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Law, it's interpretation and its implementation evolves over time and as property professionals, we constantly have to be not only aware of what the law says but of recent cases, their judgements and implications as well as being aware of where things are headed.

This section attempts to give the layman a rough understanding of our property law and its origins.

Green property lineCOMMON LAW

Common law is the law that is based on tradition and usage that governs the relationship of people. It is almost "common sense" law based simply on what is right or wrong. That is why there is so much correlation between legal precepts laid out in the Bible and what forms the basis of most common law.

Ancient Roman law from around 750 BC to the sixth century AD provided powerful dynamic law, legal principles and legal system that was adopted or adapted by later generations in European countries. Netherlands was one of many countries that were influenced by the ancient laws of Rome. Great Dutch scholars in the 17th and 18th centuries debated, interpreted and wrote commentaries that developed into an extraordinary legal system of their time. These brilliant Dutch scholars included Hugo Grotius, Johannes Voet, and van der Linden.

The common law in South Africa is the legal concepts, principles and rules of the Roman-Dutch law that was also influenced by English law. These laws were introduced by Jan van Riebeeck and the Dutch settlers who arrived in 1652 and the British in 1795 respectively. Roman-Dutch law is largely the legal system of the Romans, changed and modified over centuries and is one of the most important ‘civil law systems’ of the South African law together with the English ‘common law systems’.

Roman-Dutch law also influenced other countries such as Lesotho, Swaziland, Zimbabwe, Turkey, Japan, Indonesia, Sri Lanka, Scotland and many others across the globe. English law influenced Roman-Dutch law and also forms part of our common law.

Let us look at an example of tenant-landlord relationship under Roman / Roman-Dutch law. A person who owned a property and was unlawfully dispossessed, had recourse to a restitutory or mandatory interdict to have possession of the premises restored.

This common law still applies in South Africa with the courts adapting it to the changing needs of society. It was recently included in the Rental Housing Act (May 2008).

Common law is therefore that part of the law not found in “statutory” law

Green property lineCASE LAW - LEGAL PRECEDENTS

How an application is brought before a court, what procedures are to be followed in courts, how evidence is to be given and rules that govern court proceedings, these are largely based on English law. Specific legal principles developed through the courts’ decisions that further shaped the common law.

In other words, what the courts decided on a specific case then became accepted law unless of course challenged in a higher court. The higher the court, the firmer the decision stands within our own law. Generally magistrates and judges will not easily overturn a previous judgement unless there is substantial evidence and reason to do so.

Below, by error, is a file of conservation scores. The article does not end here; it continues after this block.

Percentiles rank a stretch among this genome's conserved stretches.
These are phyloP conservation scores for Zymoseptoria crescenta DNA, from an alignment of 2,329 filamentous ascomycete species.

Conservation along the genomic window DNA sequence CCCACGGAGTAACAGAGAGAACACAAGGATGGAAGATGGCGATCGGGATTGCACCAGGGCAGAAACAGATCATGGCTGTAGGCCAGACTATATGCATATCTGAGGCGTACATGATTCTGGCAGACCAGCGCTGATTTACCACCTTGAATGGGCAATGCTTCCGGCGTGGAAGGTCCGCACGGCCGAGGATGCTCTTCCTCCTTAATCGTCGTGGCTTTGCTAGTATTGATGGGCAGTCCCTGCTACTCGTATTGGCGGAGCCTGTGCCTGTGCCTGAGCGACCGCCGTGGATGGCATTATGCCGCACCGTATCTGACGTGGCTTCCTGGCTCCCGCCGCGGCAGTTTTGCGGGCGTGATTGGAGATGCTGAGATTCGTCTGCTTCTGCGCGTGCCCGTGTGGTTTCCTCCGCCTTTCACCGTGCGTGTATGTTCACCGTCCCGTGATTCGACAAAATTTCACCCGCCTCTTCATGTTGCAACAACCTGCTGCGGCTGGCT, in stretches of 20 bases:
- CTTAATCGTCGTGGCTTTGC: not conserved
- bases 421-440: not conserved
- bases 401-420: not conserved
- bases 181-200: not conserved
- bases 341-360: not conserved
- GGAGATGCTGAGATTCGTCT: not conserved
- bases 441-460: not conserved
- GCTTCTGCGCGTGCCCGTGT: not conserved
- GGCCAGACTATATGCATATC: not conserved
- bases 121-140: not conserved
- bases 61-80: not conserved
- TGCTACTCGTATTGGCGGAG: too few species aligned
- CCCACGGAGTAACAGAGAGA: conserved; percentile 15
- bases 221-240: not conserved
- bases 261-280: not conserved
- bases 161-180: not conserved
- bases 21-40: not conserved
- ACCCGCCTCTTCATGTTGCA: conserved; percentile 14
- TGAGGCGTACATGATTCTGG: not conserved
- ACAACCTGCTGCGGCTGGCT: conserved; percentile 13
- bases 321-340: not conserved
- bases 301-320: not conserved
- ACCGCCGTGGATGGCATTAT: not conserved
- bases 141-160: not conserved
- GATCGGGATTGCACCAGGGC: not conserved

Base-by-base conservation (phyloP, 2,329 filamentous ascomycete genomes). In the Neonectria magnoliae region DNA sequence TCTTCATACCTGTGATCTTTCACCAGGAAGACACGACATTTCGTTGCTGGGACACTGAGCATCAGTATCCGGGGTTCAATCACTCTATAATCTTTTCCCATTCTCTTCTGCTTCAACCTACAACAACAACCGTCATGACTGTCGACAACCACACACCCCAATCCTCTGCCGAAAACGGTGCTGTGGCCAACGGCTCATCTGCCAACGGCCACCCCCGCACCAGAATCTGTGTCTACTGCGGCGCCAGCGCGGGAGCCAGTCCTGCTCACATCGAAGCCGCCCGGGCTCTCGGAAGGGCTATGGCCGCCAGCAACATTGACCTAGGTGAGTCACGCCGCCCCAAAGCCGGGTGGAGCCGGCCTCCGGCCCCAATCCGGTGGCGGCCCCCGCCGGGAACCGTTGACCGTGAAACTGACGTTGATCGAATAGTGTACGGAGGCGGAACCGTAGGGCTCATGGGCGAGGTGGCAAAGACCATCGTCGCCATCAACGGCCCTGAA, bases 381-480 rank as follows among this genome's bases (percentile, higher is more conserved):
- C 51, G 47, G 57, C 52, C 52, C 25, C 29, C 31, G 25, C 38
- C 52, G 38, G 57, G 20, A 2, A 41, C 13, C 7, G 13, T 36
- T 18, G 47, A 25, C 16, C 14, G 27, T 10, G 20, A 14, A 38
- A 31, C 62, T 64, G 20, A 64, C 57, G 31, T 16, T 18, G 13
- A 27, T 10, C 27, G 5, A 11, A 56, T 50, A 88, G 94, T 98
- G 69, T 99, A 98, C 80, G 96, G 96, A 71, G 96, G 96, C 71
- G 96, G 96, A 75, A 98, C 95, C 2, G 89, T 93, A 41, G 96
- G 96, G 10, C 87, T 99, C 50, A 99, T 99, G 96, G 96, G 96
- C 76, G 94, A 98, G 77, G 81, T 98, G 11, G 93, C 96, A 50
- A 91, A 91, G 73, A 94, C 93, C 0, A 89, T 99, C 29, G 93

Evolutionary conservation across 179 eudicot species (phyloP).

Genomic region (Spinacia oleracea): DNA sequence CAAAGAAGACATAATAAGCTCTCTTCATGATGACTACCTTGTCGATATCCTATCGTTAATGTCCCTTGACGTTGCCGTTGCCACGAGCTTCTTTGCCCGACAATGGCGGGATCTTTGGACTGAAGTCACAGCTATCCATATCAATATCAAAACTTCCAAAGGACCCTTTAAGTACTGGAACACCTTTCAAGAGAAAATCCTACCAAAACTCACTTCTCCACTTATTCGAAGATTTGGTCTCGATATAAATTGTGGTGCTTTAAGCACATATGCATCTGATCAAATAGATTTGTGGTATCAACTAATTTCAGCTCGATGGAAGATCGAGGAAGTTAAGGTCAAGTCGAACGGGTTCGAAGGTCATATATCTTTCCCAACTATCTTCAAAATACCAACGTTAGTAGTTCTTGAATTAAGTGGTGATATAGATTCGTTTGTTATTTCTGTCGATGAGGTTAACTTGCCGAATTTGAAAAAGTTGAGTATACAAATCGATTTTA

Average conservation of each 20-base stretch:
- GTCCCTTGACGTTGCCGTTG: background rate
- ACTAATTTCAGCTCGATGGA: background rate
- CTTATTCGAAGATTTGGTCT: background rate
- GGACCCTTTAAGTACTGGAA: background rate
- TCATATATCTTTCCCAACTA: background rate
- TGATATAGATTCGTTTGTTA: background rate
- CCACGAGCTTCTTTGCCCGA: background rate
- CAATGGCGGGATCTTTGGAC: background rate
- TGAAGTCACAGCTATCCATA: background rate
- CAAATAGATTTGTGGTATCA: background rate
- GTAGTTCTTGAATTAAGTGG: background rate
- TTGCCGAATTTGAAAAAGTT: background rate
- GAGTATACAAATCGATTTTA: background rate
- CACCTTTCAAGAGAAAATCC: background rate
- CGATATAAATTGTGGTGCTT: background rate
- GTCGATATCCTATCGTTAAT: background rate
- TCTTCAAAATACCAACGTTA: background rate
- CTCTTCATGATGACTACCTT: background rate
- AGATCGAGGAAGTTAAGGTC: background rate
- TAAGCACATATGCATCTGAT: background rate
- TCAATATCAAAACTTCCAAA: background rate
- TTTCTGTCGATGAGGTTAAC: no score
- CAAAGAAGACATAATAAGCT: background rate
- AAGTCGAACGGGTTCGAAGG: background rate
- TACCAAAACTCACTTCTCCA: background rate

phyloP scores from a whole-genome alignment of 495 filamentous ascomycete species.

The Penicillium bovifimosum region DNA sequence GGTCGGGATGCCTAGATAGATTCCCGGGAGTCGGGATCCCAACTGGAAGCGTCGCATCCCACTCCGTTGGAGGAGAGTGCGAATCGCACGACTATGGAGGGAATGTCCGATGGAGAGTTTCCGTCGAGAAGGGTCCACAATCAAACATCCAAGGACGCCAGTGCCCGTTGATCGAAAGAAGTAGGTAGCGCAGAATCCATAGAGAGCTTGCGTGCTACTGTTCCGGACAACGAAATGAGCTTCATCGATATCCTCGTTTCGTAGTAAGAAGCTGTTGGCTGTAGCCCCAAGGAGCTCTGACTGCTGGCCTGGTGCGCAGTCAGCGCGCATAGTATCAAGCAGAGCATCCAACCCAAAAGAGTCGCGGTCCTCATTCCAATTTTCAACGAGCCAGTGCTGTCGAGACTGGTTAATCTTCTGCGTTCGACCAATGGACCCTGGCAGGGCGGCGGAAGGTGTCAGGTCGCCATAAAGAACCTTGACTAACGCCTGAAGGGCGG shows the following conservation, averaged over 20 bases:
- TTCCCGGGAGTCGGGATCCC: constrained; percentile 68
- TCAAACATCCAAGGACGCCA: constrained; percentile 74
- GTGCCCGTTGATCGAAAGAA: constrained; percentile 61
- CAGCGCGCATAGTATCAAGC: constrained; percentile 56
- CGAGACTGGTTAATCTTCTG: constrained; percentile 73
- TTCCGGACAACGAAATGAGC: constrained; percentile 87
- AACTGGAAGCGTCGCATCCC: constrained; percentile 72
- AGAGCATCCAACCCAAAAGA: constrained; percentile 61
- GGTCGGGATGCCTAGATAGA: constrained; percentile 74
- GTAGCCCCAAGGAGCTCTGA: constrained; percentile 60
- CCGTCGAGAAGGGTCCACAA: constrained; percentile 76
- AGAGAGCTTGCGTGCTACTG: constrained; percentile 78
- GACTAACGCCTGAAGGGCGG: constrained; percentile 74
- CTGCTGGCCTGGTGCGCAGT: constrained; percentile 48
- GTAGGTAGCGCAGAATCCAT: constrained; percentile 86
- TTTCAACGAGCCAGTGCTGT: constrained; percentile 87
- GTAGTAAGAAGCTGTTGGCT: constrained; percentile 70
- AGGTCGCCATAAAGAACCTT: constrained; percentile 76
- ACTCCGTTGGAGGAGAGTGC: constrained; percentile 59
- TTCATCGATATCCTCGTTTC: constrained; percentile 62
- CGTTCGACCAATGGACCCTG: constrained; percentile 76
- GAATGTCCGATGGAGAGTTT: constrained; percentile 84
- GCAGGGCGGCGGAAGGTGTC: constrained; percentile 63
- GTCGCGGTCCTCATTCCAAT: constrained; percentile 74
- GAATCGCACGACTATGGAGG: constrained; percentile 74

The growth of the common law was the result of our courts’ application and interpretation of the Roman-Dutch law and the English law. The courts’ judgment (precedents) became part of our common law as the need arose to resolve matters in response to the ever-changing needs of society.

Green property lineSTATUTORY LAW

Legislation is another name for statutory law or a law enacted by parliament and includes subordinate laws such as laws made by provincial and local governments. An act of parliament or legislation can change specific aspects of the common law or introduce new rules or laws.

The South African parliament makes laws called statutes (“statutory” law) for various reasons such as the Rent Control Act to protect tenants and the Group Areas Act to force people to live in categorised “race groups” in specific localities.

In the democratic dispensation since 1994, parliament continues to pass laws with emphasis on consultation with various interest groups and all laws must comply with the provisions of the Constitution of the Republic of South Africa. The provincial and local governments can also enact laws or are required to implement national legislation under specific mandates.

We unfortunatley in South Africa have taken on the nature of all other socialist minded states that over regulate, over legislate and over dictate, resulting in an ever increasing red tape and civil servant staffing burden.

The RHA is an example of a legislation enacted by national government that requires each provincial housing Minister to apply it by establishing a provincial Rental Housing Tribunal. Initially, the provincial housing Ministers were required to promulgate (pass law) provincial regulations but were not allowed to make changes to the RHA. The authority for regulating subordinate laws was changed in May 2008 and it is the Minister of national housing who is also responsible for regulations with no powers given to the provinces to alter or make changes to the RHA and its regulations

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